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7 Good Reasons to Get Yourself a Side Hustle

These days, a growing number of working Americans are taking on side hustles -- second gigs on top of their regular jobs. Of course, side hustles can come in different shapes and forms. For some people, they involve showing up to a specific place at a preset time. For others, they mean logging onto a computer, crafting, or baking from the comfort of home. But if you've been on the fence about getting one yourself, here are several good reasons to consider it.

1. You don't have any emergency savings

Without emergency savings, you risk racking up serious debt the next time an unplanned bill lands in your lap. Ideally, you should have three to six months' worth of essential living expenses tucked away in the bank, so if you're nowhere close, getting a side hustle could help you build cash reserves rather quickly. And that's something you'll appreciate the next time your car breaks down, your roof springs a leak, or you're slapped with a hefty medical bill.

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2. You have debt to pay off

The longer your debt drags on, the more it'll cost you in interest charges. And that's akin to throwing money away. On the other hand, if you get yourself a side hustle, you'll be able to use your extra earnings to pay down that balance faster, thereby saving yourself some cash and aggravation.

3. You're struggling to build a nest egg

It's hard to amass retirement savings when your income is eaten up by near-term expenses. But if you don't build that nest egg, you'll risk struggling financially when you're older. That's why a side hustle can be helpful; you can reserve your primary paycheck for your immediate living costs, but use your secondary earnings to fund an IRA or 401(k). Incidentally, 14% of workers with a side hustle hold down that additional job for this exact reason.

4. You haven't taken a vacation in years

Taking vacation isn't just fun; it's a crucial part of maintaining your sanity in the face of work- and life-related stress. If you haven't had the financial means to take a vacation for a long time, a side hustle could be your ticket to a much-needed, and much-deserved, getaway.

5. You're nervous about your job security

Maybe your company hasn't been seeing the revenue it expected. Or maybe your department keeps getting restructured, and you're worried you'll soon be shifted out of a job. No matter the circumstances, if you're not secure in your job, but you aren't yet ready to find a new full-time position, then it pays to get yourself a side hustle. This way, if you are let go, you'll have a secondary source of income to fall back on while you look for work.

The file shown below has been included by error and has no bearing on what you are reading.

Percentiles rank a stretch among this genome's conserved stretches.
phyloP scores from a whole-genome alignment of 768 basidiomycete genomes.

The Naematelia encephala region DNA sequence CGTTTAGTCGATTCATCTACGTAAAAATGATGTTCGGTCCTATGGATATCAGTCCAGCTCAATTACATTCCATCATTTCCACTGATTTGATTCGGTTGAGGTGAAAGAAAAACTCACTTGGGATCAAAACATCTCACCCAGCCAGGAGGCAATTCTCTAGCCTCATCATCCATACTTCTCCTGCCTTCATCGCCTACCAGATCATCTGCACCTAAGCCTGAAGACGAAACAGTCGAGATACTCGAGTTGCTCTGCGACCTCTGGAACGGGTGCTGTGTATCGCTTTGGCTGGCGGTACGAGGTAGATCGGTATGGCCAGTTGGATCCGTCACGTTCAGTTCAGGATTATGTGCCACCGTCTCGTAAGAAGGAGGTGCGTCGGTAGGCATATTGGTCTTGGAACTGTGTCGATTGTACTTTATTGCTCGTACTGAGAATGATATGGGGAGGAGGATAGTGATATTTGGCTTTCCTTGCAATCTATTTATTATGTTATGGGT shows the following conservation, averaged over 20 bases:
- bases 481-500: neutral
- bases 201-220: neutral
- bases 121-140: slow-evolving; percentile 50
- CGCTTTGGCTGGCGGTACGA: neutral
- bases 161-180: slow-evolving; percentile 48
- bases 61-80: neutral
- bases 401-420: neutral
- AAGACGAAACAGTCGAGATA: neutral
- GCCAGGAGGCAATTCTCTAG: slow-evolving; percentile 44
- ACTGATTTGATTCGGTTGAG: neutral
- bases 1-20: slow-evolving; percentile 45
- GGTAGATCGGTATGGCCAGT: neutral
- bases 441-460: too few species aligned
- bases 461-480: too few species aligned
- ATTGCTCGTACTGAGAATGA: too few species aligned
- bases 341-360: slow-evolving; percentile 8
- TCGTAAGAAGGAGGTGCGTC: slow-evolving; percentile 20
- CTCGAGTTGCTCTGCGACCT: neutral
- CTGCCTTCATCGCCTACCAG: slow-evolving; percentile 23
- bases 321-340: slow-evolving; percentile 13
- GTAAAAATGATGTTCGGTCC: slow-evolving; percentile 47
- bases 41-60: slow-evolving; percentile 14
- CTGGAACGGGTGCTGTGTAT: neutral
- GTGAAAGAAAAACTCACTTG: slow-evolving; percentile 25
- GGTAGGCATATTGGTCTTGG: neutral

6. You're not sure if you should switch careers

It's not uncommon to want to change careers after being in the same field for a while. But if you have trepidations about making that switch -- say, you're not totally certain the industry you're contemplating is right for you -- then a side hustle could be just the thing that allows you to dabble in it. For example, if you're an accountant who's looking to go into graphic design, you could try developing websites independently for a few months while keeping your day job to see if you really like it as much as you thought you would.

7. You want a cheap way to occupy your time

Working is a fairly inexpensive activity. If you find that you're often tempted to spend a lot to keep yourself entertained, a side hustle could be a good way to fill the hours you're not at your main job without costing yourself money. And that, in turn, could really help your finances take a turn for the better.

The great thing about side hustles is that you have the option to find a gig that's not only flexible but enjoyable. If you're not sure a side hustle is right for you, give it a go and see what happens. You can always stop doing that work on the side if it interferes too much with your schedule or causes you stress, but chances are, you'll find a good balance and enjoy having the extra income.

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The views and opinions expressed herein are the views and opinions of the author and do not necessarily reflect those of Nasdaq, Inc.

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